The little guy’s guide to the world economy

In his new book, The Passion Economy, journalist Adam Davidson uncovers stories of small businesses that thrive in niches.

The Passion Economy: The New Rules for Thriving in the Twenty-First Century

by Adam Davidson, Alfred A. Knopf, 2020

One of the difficulties of reporting on business is turning observation into actionable advice. Adam Davidson, a writer for the New Yorker and a creator of NPR’s Planet Money podcast, is one of the most perceptive explicators of the modern economy for nonexperts. Having first come to prominence during the 2008 financial crisis, reporting on the imploding economy, Davidson has written a lot about things that go wrong.

The Passion Economy is a book about what can go right. Its basic message is one of optimism. It’s not giving away too much to jump to the end and tell you that the book concludes with John Maynard Keynes and his exhortation not to give in to “the attack of economic pessimism.” Much of the work of journalists serves to warn you of dangerous waters ahead. This book aims to help you sail through those dangers.

People often search for restorative wisdom in times of economic malaise; Keynes warned against pessimism in the depth of the Great Depression. By contrast, by almost every measure the economy is now booming. Yet there is a festering sense of insecurity, fed by a common — and largely justified — perception that the fruits of prosperity have gone mainly to those tied to a narrow slice of the tech economy.

The Passion Economy is a trip through the worlds of the many people who have managed to find prosperity through small business. It introduces an entertaining hodgepodge of likable characters. There is, to start, an accountant who gets tired of the boring parts of accounting and decides to focus on people — largely by teaching them to work less on the boring parts of their businesses and more on the inspiring parts. There is the brand expert who grew up in California’s wine country and wants to help vintners create wines that express the essence of their land. The former Wall Street guy who goes to North Carolina hoping to save a textile factory and the livelihood of all the people who work in it. The brush factory owner who resurrects his family’s close-to-150-year-old business. And maybe most charmingly, the Amish toolmaker who adapts modern farm technology for horse-powered farming.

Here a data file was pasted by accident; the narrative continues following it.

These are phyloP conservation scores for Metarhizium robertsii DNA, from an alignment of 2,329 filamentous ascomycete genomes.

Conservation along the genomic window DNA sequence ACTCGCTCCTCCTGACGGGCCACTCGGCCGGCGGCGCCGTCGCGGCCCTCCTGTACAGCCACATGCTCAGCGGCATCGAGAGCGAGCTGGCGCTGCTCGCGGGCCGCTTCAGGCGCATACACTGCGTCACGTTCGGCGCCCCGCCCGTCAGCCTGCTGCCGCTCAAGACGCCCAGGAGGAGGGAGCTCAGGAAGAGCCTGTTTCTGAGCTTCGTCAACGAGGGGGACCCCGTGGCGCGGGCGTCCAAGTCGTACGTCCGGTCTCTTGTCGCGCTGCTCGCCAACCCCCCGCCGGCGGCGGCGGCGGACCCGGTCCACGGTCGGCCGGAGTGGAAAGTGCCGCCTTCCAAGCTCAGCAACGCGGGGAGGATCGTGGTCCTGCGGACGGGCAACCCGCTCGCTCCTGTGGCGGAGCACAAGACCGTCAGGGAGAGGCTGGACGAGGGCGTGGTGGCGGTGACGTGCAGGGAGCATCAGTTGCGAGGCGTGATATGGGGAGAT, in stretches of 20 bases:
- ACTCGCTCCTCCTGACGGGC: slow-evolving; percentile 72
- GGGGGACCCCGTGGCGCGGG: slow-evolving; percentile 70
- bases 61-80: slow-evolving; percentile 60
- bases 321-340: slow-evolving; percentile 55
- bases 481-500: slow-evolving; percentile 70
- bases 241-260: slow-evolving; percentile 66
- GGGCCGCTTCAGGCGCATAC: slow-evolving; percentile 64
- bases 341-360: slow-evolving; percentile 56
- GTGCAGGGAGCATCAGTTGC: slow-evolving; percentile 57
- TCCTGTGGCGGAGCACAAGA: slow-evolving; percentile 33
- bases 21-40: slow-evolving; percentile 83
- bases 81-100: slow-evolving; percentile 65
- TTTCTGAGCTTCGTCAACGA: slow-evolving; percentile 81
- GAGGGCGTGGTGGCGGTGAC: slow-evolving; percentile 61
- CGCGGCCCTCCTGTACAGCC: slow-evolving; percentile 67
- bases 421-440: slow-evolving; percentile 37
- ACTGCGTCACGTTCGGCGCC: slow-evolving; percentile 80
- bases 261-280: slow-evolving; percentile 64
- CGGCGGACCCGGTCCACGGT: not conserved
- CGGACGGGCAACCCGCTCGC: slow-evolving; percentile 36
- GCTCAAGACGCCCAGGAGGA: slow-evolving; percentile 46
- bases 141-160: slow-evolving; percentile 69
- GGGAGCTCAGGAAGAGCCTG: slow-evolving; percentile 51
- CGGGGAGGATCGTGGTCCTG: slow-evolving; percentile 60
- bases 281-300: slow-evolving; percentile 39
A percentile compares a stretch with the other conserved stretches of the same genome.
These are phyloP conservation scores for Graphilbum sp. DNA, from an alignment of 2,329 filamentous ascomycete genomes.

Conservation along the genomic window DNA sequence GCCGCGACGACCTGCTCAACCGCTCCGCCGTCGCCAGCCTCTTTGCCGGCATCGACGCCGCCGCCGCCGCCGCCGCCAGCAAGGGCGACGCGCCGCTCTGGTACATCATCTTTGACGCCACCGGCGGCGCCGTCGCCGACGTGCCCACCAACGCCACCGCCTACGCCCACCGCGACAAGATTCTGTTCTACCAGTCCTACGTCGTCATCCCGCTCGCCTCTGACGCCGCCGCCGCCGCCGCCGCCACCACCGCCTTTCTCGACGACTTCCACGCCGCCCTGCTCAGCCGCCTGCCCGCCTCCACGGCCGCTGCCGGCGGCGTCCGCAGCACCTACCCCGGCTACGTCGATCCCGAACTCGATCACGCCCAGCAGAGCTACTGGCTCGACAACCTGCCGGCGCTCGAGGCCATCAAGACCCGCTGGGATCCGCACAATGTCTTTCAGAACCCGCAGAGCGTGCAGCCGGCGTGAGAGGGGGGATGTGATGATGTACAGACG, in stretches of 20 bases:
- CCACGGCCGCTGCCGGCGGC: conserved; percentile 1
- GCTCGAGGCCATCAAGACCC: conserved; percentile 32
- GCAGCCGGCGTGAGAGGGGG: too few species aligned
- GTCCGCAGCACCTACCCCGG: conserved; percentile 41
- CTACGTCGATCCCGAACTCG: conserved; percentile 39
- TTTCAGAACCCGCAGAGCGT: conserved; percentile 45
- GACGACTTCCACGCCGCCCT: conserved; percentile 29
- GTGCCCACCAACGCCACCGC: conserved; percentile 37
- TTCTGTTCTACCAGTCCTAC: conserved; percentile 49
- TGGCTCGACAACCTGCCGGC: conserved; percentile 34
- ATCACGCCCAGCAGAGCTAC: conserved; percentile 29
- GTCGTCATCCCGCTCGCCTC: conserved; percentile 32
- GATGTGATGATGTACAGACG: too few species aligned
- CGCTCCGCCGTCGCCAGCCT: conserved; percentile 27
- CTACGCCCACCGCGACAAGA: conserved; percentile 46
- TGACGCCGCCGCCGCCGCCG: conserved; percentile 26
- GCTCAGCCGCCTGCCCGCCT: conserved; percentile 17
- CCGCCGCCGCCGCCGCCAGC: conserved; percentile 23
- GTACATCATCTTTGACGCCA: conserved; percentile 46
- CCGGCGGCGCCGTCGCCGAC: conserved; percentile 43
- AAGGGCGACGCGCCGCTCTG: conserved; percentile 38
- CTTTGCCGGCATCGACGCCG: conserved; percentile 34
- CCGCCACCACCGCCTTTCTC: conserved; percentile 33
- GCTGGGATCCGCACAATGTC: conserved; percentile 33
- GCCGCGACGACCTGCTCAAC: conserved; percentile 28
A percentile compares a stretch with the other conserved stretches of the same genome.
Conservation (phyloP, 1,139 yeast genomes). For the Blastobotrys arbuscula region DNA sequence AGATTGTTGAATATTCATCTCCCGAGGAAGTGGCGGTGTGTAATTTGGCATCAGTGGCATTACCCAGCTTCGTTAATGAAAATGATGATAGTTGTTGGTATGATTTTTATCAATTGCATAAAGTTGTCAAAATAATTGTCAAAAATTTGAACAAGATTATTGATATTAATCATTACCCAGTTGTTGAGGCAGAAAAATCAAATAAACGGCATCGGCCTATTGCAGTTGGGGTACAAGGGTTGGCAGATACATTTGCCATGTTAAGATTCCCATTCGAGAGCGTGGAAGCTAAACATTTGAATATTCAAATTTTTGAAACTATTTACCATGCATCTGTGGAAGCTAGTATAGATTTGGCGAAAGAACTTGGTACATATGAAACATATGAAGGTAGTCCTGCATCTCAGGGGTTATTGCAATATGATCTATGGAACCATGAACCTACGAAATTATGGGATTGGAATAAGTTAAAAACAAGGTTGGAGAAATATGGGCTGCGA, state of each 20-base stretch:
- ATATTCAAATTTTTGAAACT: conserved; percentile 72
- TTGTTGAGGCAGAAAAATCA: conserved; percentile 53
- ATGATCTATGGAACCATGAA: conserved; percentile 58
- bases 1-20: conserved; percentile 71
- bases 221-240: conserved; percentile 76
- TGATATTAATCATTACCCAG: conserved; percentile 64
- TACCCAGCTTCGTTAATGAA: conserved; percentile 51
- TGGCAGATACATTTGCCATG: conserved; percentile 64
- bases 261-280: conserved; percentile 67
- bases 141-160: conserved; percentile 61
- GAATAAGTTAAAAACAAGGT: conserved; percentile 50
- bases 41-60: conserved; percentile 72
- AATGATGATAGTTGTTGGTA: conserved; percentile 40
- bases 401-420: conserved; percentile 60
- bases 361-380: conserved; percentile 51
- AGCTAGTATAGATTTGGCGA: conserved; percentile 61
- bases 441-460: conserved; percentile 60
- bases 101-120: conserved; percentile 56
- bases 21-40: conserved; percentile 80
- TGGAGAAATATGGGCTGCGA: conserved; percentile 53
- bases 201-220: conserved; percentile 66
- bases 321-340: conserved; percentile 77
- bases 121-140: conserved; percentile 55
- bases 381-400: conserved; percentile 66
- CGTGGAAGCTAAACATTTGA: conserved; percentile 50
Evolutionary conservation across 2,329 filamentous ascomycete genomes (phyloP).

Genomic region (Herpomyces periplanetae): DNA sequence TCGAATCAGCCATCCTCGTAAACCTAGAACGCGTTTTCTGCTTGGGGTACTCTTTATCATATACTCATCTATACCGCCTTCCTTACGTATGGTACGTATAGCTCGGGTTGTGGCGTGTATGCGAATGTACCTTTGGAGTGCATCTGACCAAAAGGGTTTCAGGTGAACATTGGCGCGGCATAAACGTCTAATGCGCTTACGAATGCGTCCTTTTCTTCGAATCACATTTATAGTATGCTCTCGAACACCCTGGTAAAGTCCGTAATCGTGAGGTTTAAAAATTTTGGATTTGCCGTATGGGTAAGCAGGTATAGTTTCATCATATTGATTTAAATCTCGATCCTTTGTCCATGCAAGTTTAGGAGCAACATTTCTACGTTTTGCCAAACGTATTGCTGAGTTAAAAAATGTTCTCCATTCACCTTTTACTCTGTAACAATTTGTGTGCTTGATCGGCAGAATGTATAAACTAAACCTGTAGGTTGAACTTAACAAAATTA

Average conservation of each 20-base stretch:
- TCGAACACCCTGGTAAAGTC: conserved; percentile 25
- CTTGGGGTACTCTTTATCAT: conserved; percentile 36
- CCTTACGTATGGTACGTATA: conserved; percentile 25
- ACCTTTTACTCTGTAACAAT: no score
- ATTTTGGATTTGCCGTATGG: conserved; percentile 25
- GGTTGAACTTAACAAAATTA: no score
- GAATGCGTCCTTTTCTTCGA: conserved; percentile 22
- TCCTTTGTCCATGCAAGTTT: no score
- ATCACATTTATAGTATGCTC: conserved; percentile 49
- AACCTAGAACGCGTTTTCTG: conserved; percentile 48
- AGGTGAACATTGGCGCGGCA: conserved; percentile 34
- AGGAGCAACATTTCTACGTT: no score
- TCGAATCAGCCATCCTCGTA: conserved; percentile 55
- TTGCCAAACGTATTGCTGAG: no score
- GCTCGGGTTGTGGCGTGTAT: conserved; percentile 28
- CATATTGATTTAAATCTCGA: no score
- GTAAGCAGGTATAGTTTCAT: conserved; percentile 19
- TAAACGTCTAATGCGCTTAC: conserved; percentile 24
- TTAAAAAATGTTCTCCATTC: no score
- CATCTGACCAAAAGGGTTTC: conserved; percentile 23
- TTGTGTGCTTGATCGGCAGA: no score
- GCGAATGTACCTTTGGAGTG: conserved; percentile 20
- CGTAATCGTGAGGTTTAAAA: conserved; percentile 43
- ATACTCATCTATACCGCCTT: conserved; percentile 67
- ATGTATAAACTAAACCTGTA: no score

These diverse characters have a common backstory: They don’t try to serve everyone. One key piece of advice that Jason Blumer, the accountant who is one of the heroes of this book, gives to his clients is to turn away customers they can no longer help, even if they’ve been customers for a long time. And then Blumer advises his clients to charge those customers they can and do help an accordingly high fee.

The advice to steer clear of commodity businesses and offer something unique at a premium price may well sound familiar to those who have been in business school classrooms. And that’s largely the point: One of the things that irks Davidson most is that small businesses don’t get the same kind of advice about strategy that big businesses get. Without a sound strategy, businesses that start with a passion get mired in an effort to maximize sales, becoming unrewarding and unprofitable.

Davidson’s “premium, not commodity” template works for a surprisingly broad range of businesses. Consider, for instance, the brush-making firm, which was founded in 1875. Taking over the foundering firm from his father, the owner realizes that instead of competing with a flood of ever-cheaper imports, he can create products that solve very specific and very expensive problems. It turns out that brushes specially designed to clean water tanks in nuclear power plants can be very profitable indeed.